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Thursday, May 02, 2013


Fifty years after Emiko Amai loses half her face and almost all of her family when the first atom bomb is dropped on Hiroshima, she is a documentary filmmaker seeking information on the bombing.

In Dennis Bock’s compelling novel, The Ash Garden, Emiko seeks out Anton Boll, a German physicist who worked on the Manhattan Project to develop the bomb and then went to Japan to study the aftermath of its use. She also meets Boll’s Austrian wife, Sophie, who came to Canada as a Jewish refugee and who lost her entire family during the Holocaust. These three characters’ intertwining histories and their individual perspectives produce a powerful look at how human beings may react to the seminal moments of their lives—particularly when those moments happen in a time of war.

Anton Boll is first and foremost a scientist. He leaves his native Germany not for political or moral reasons. Rather his single mindedness and dedication to his science lead him to break with the scientists with whom he works and with whom he disagrees. He seeks his own avenue, and he leaves Germany as well as his mother whose fate, presumably sealed by his defection, he reflects on just once in this novel.

He is, in fact, the last scientist to flee Germany before the borders close, and that is as late as 1940. Science is more than his vocation; it is his lifeblood. The politics are unimportant.

Sophie is Jewish, and after escaping Austria, she eventually finds herself in a refugee camp in Canada, behind wires and with guards to keep the refugees in. The war rages in Europe, but Sophie is a teenager determined to escape from this camp too. Anton, a young and handsome visitor to the camp, sees her, falls in love and rescues her by marrying her. She does love him, and they are blissfully happy.

The war forces their togetherness to be short lived as before long he is called away to Los Alamos to continue his work on the development of the atom bomb. There he remains.

The bomb is successful; the war ends, and Anton visits Hiroshima to study the destruction. He is stunned beyond comprehension.

When he finally reunites with Sophie who has waited patiently in Brooklyn, he finds he cannot communicate his reactions to Hiroshima nor can he fully understand his own reactions to what he experiences and the devastation he sees in Hiroshima. He finds Sophie is also changed, and things cannot be as they once were. She does not reveal the sources of her change either. Much as they want to, they cannot go back to “before the war.”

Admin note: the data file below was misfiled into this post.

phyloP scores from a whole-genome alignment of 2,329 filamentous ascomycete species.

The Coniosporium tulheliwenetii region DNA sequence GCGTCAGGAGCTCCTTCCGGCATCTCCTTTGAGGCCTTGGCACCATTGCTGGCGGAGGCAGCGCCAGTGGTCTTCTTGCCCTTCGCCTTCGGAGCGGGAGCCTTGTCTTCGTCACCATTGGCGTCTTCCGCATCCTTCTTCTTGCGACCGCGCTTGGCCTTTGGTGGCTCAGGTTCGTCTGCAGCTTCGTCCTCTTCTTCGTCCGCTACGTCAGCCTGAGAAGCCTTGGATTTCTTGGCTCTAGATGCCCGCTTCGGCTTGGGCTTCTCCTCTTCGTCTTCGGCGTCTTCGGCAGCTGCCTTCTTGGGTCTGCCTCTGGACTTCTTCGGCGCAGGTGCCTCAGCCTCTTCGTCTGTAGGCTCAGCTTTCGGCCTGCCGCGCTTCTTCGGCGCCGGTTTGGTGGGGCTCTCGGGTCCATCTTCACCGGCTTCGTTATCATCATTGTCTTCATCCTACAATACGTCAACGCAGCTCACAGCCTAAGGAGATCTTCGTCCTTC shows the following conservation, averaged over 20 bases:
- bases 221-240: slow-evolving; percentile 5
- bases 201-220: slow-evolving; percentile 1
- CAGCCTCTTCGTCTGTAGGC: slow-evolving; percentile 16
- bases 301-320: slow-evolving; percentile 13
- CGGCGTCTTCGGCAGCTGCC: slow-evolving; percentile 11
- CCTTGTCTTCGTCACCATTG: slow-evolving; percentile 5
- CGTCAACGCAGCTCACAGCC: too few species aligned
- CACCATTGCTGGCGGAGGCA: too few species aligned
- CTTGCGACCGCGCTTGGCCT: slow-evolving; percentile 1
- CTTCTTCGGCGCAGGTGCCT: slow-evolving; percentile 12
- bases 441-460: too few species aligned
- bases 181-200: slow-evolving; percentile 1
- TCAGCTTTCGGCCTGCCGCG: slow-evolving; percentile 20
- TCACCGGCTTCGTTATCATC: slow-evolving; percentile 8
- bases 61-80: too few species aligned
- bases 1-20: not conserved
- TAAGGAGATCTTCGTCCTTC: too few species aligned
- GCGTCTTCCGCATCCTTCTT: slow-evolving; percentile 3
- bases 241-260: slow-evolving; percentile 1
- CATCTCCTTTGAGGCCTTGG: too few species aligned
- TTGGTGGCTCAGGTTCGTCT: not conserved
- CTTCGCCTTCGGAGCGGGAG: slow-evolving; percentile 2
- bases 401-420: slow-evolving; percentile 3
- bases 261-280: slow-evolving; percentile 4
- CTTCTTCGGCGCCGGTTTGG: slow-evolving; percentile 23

Over the ensuing years, Sophie’s and Anton’s attempt to cope with their physical and psychological alterations and to find some way to exist happily together is a constant struggle because, in their own ways, they still love each other. Their very different backgrounds, their inability to fully communicate, and their physical problems are minefields they tread carefully.

Emiko’s entrance in their lives appears unexpected, but this novel is full of the unexpected, so be prepared to gasp.

She, of course, wants Anton to admit that the bomb was wrong and that he is repentant for his work. That is not the way he feels, and as their relationship unfolds, we see sides of him heretofore hidden as well as sides of her of which she was not even aware.

This is a book well worth reading. It is well written. It will travel well, and it will give you pause to think.

How you, the reader, react to this pivotal moment in history and to this book is something I would love to discuss. Unfortunately I missed the discussion with my own book club, but if you read The Ash Garden, please use the comment link at the bottom of the post or email me. I’d really like to know, and I’d like to share my own thoughts with you.
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